USDA Proposes New Inspection System for Meat Processing Plants



The USDA is proposing a new rule to lift the caps on line speeds in meat processing plants. This new rule would allow individual plants to determine how quickly their pork will be processed on site.

The proposed rules under the USDA’s Food Safety and Inspection Service (FSIS) New Swine Slaughter Inspection System (NSIS) would give hog slaughter plants the option to voluntarily join the new proposed inspection system. This new system would also put plant employees in charge of determining which animals are deemed unfit for processing.

The government employees who are currently in charge of completing this job would be moved to other areas of the plant to focus more on food safety. The proposed rule would increase the number of offline USDA inspection tasks but also continue 100% FSIS carcass-by-carcass inspection.

Additionally, with the cap on processing line speeds removed, packers would be responsible for maintaining animal welfare and employee safety regulations.

The National Pork Producers Council (NPPC) supports the expansion of the USDA’s FSIS Inspection Model from the current five pilot locations to full-scale use.

While Americans eat about 66.5 pounds of beef each year, there are 120,000,000 pigs marketed in the United States each year, according to Purdue Food Animal Education Network.

Currently, pork plants process an average of between 950 and 1,000 hogs per hour. With new line speeds, this process could reach a predicted 1,295 hogs per hour.

While this new rule would increase production rates, worker safety experts expressed their opposing opinions, saying it would further increase the already high risk of food contamination and worker injuries seen in meat processing plants. With the current production rates, meatpacking workers already experience a risk of injury 17 times higher than workers in other industries around the world. Common injuries include tendonitis, carpal tunnel, and amputations.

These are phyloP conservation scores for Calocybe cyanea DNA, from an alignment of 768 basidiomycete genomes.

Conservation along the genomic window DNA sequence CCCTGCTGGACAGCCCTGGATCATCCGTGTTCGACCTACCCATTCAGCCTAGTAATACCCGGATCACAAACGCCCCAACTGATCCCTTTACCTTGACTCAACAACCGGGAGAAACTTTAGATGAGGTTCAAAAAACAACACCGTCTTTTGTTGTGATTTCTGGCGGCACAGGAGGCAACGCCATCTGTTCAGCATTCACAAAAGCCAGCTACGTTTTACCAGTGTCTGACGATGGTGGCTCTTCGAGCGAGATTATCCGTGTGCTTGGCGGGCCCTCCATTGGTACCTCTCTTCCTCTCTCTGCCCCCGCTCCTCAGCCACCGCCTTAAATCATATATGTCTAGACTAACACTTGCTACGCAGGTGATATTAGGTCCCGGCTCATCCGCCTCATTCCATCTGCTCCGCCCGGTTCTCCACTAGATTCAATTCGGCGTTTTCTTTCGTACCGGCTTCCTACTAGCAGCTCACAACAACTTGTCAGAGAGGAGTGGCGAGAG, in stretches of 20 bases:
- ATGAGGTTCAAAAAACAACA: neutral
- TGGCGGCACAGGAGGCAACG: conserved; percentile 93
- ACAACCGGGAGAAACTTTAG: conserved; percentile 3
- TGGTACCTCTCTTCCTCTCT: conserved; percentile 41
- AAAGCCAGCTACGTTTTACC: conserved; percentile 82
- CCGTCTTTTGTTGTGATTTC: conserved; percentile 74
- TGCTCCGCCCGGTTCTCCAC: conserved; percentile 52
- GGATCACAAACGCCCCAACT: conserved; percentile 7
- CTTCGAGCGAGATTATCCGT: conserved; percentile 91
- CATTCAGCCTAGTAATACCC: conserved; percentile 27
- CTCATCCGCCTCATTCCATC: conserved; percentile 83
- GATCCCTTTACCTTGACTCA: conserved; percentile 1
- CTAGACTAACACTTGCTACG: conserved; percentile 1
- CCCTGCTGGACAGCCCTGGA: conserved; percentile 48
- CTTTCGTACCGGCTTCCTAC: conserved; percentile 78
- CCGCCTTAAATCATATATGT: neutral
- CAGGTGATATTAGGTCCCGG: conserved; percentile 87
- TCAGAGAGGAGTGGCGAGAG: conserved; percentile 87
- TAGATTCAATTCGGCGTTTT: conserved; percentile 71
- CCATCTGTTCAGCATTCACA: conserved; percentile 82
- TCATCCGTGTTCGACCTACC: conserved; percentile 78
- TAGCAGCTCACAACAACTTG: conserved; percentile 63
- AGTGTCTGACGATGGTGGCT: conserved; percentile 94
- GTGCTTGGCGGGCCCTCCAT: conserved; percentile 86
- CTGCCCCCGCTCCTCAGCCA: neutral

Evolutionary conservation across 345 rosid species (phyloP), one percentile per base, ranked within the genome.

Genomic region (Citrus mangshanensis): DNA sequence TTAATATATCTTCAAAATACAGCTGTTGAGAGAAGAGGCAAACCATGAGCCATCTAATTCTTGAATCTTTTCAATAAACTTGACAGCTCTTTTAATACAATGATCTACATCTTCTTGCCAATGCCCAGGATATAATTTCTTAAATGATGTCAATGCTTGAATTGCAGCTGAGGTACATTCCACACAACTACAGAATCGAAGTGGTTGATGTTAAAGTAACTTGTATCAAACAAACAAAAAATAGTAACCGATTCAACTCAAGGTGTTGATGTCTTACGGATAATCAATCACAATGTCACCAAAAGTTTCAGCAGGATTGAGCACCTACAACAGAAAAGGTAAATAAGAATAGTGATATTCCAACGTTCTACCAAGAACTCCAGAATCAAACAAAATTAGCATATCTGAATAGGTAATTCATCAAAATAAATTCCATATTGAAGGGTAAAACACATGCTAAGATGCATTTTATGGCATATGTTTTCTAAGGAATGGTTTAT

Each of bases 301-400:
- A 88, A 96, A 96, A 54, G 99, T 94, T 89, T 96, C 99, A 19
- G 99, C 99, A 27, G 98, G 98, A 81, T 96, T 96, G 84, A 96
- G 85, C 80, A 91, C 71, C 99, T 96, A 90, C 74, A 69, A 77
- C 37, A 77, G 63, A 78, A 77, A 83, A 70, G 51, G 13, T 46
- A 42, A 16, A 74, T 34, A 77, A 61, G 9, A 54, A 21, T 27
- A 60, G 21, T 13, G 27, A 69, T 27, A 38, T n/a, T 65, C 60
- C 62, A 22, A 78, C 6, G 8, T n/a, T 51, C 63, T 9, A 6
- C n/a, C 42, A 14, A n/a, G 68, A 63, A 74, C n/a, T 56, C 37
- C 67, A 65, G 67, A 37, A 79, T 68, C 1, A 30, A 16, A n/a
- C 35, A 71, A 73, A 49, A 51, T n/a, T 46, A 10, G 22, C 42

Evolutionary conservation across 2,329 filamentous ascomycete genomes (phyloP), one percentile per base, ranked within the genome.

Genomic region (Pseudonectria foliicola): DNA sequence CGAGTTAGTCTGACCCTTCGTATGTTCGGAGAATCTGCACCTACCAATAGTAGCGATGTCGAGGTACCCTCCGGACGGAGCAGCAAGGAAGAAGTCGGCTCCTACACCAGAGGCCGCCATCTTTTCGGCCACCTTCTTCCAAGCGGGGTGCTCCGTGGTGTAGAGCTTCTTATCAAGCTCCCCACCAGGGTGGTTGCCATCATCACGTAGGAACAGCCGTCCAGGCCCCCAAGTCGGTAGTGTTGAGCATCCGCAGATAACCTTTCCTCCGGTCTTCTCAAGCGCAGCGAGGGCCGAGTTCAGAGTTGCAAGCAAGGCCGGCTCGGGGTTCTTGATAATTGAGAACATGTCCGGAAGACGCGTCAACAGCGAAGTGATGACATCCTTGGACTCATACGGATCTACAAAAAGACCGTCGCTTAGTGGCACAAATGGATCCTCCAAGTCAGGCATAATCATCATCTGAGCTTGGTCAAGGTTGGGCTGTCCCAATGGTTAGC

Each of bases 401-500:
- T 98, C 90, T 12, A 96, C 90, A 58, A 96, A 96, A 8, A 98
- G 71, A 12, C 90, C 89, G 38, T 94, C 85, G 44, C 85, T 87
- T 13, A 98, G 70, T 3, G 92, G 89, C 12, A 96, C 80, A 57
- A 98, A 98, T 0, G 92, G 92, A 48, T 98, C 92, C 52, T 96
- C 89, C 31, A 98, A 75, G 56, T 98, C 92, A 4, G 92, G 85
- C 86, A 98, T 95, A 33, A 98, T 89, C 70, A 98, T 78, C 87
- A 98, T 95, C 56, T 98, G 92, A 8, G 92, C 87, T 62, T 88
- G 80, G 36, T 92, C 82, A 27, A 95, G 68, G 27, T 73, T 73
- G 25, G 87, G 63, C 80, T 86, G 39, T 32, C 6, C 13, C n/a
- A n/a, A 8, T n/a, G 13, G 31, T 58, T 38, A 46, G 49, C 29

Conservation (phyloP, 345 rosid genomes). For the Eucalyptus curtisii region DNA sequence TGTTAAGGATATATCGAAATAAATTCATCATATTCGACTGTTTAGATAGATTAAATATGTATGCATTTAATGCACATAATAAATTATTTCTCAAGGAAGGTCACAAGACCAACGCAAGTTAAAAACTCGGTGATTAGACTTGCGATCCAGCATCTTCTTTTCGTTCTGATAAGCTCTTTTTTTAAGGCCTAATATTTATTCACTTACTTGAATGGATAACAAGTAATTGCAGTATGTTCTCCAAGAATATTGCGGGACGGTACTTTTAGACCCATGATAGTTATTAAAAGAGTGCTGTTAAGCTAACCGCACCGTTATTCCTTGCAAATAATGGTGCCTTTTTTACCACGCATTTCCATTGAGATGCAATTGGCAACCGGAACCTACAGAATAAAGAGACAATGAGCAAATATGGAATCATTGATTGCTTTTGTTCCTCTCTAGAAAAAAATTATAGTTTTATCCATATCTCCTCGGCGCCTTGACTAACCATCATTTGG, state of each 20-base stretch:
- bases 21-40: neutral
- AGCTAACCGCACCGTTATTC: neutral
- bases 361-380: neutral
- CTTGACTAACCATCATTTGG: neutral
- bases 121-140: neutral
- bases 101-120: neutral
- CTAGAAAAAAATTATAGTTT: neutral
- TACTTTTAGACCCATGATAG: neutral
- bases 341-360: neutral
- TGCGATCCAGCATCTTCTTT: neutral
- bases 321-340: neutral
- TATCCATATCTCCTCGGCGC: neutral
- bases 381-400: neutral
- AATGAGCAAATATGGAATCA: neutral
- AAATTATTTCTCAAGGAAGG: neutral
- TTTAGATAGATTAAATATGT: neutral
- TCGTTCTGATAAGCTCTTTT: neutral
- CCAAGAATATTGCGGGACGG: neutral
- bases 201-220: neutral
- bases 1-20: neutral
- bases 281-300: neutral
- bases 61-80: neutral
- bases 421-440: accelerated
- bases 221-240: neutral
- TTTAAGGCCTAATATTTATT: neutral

Dr. Dan Kovich, a veterinarian with the National Pork Producers Council, explained that worries about increased chain speeds are unsupported, saying “The plants don’t have free will to run as fast as they want. They have to make sure they can still meet the letter of the law when it comes to animal welfare, food safety, and employee safety as they did before.”

Others who oppose the proposition argue that under the new rule, there will be a disproportionate amount of power in the hands of packers at the risk of animal welfare and employee safety.

But with Rabobank, research and advisory firm, predicting that by the end of this year, meat consumption levels will reach over 200 pounds per capita each year, experts believe these processes need to be reorganized the meet the increasing demands.

NPPC President Ken Maschhoff claimed the pilot program showed positive results and expanding the program will allow for a better focus on improving food safety while minimizing costs.

“The U.S. pork industry is the most competitive in the world because we have built a reputation for quality, affordability and food safety,” Maschhoff said. “We applaud the USDA for taking this step to strengthen our competitive position.”

Leave a Reply